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We need to switch to sustainable heat sources in the Netherlands. Geothermal heat is one of them.

Now that we have to get rid of gas, alternative and sustainable energy sources are coming into the picture to heat our buildings. Geothermal energy, stored deep underground in the Netherlands, is one of the most promising alternatives. The City of Amsterdam, energy companies Eneco and Vattenfall are now working together with other parties to research new possible sources of geothermal heat. “It’s a sustainable, local source that does not require complex technologies or rare materials. We need to take advantage of it”, says David Bruhn, Professor of Geothermal Engineering at TU Delft.

Anyone who thinks of the cold winter months quickly thinks of (Russian) gas. But do we really need gas to stay warm? The Netherlands also has its own, sustainable heat source called ‘geothermal heat’ under its own feet, some 500 to 4000 meters deep. The hot water can, under suitable conditions, be pumped up and used to heat buildings connected to a heat network. Thus, in combination with other heat sources, it can contribute in the future to making the heat grid in the Netherlands more sustainable and independent.

Geothermal heat for Amsterdam

A new project was recently launched. The municipality of Amsterdam, the province of North Holland and heat companies Eneco and Vattenfall were jointly granted a permit by the Ministry of Economic Affairs to explore for geothermal heat in the Amsterdam region. This gave them the right for research in the licensed area into the suitability of the subsurface for extraction. The sights are set on 2030, by which time the parties want to offer the first geothermal heat to Amsterdam. It is not the first geothermal heat project to be launched in the Netherlands. It has already been extracted from the ground in, for instance, Westland, since 2007.

‘Geothermal energy the future’

And it is certainly not the last project either. Research commissioned by Energie Beheer Nederland (EBN) shows that in the future 2 to 2.5 million homes in the Netherlands could be connected to heat networks. Bruhn, who in addition to being a professor at TU Delft also works at Germany’s Fraunhofer Research Institute for Energy Infrastructures and Geothermal Energy, sees great potential in geothermal energy. “Besides being sustainable, it is also a very stable source of energy that, unlike heat from solar energy or wind, is available all year round,” he explains.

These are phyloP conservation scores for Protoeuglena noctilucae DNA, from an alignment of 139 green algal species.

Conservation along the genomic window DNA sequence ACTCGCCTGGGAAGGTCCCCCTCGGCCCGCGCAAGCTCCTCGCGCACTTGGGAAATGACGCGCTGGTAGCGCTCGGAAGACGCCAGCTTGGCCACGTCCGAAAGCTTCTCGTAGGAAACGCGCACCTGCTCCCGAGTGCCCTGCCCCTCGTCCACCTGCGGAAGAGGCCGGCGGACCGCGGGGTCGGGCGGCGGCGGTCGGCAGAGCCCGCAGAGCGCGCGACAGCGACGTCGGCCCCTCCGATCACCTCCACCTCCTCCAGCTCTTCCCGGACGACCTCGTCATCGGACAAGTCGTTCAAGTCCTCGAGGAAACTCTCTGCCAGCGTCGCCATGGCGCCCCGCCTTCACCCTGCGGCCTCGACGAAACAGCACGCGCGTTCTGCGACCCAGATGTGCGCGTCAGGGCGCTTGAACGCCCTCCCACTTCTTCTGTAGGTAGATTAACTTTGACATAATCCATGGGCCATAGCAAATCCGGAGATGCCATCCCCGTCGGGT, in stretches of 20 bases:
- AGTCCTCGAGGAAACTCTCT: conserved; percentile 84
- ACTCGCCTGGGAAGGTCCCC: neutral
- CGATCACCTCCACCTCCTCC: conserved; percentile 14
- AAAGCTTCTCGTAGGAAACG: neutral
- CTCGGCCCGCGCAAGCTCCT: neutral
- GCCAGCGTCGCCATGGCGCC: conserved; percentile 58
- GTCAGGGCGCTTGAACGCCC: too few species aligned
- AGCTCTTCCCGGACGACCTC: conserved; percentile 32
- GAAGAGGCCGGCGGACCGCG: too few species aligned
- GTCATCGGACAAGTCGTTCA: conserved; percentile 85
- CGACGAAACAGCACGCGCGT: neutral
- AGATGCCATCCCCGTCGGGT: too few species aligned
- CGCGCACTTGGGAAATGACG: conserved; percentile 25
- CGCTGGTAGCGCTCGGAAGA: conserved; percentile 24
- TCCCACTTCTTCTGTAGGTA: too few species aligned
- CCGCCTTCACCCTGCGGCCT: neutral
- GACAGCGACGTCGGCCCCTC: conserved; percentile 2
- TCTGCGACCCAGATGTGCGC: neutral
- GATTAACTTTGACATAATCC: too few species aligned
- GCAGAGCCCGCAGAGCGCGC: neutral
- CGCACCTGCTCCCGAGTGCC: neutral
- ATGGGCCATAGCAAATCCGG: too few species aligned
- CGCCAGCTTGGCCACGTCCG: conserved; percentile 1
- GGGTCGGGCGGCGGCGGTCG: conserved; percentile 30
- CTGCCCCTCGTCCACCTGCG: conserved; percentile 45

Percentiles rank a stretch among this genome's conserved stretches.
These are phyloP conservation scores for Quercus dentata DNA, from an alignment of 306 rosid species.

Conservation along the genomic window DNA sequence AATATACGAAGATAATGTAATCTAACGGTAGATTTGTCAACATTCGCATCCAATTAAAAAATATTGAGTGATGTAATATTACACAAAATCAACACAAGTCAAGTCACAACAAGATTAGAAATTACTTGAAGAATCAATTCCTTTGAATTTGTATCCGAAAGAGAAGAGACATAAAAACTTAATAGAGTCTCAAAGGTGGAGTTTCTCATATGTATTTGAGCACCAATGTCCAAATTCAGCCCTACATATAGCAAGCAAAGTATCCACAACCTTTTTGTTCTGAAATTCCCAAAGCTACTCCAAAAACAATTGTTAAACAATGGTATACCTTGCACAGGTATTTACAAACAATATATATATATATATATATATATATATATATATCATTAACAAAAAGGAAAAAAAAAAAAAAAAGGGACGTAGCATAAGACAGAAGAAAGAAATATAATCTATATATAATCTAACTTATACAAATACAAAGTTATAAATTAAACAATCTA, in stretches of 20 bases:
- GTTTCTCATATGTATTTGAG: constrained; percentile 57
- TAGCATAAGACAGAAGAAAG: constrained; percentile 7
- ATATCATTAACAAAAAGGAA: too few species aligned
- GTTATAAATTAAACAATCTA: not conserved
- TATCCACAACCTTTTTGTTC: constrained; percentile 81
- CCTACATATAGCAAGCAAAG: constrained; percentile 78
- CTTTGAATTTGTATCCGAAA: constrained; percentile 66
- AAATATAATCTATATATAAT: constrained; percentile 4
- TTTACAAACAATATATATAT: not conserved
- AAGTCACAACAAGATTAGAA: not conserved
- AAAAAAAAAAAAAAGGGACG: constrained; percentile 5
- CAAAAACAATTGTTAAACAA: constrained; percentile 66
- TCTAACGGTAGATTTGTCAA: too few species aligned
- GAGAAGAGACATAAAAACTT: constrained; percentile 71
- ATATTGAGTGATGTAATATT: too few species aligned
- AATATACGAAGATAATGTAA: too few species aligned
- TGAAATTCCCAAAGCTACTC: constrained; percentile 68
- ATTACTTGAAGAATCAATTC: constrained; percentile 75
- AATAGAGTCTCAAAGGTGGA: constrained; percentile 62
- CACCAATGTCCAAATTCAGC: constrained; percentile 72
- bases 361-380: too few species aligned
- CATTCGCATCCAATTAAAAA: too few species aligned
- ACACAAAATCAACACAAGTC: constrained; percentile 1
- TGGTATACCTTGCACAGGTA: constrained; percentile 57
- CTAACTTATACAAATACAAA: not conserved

Moreover, the underground energy source gives the Netherlands a chance to pry itself away from countries like Russia, the professor continues. “It is our own, local source. Our low-hanging fruit. We simply don’t need other countries to supply us with heat. Let’s not waste it.”

A price tag

Still, there are certain considerations and drawbacks when it comes to geothermal heat. For example, as with any other type of drilling, groundwater contamination should be avoided. In addition, there is the price tag. Test drillings have to be done before the heat can be extracted, because subsurface properties and the sufficient availability of hot water are often not well known. And extra wells cost money. Building the heat network with insulated pipes is also not cheap, although that is not as big of a problem in densely populated areas. Bruhn: “Because there you often already have district heating. You can connect any kind of heat source to that, including geothermal. And if you have to build a network outside cities, I see it as a general investment in the community, just as we invest in our roads. We’re going to need it badly in the future anyway.” 

In the end, the advantages of geothermal energy outweigh the disadvantages, Bruhn believes. If it is up to the professor, in the future it will be part of a heat network in which several heat sources come together. “Waste heat coming from data centers or the Port of Rotterdam, solar thermal heat and geothermal heat will all be a part of such a network.”

The bigger picture

Ultimately, more is needed than just the heat source itself to achieve a sustainable and affordable heat network in the Netherlands. As geothermal heat comes with a price tag, it is equally important to focus on the insulation of buildings in the Netherlands, Bruhn emphasizes. 

“At the moment, the insulation standards of buildings in the Netherlands are very low. Heat has always been cheap, so nobody worried about it. In Germany, for example, it’s a completely different story. As a result, the standard there is much higher. We can’t get around it: sustainable heat is not going to be as cheap as it used to be when everything ran on gas. But with the right insulation measures, we can keep the costs down.”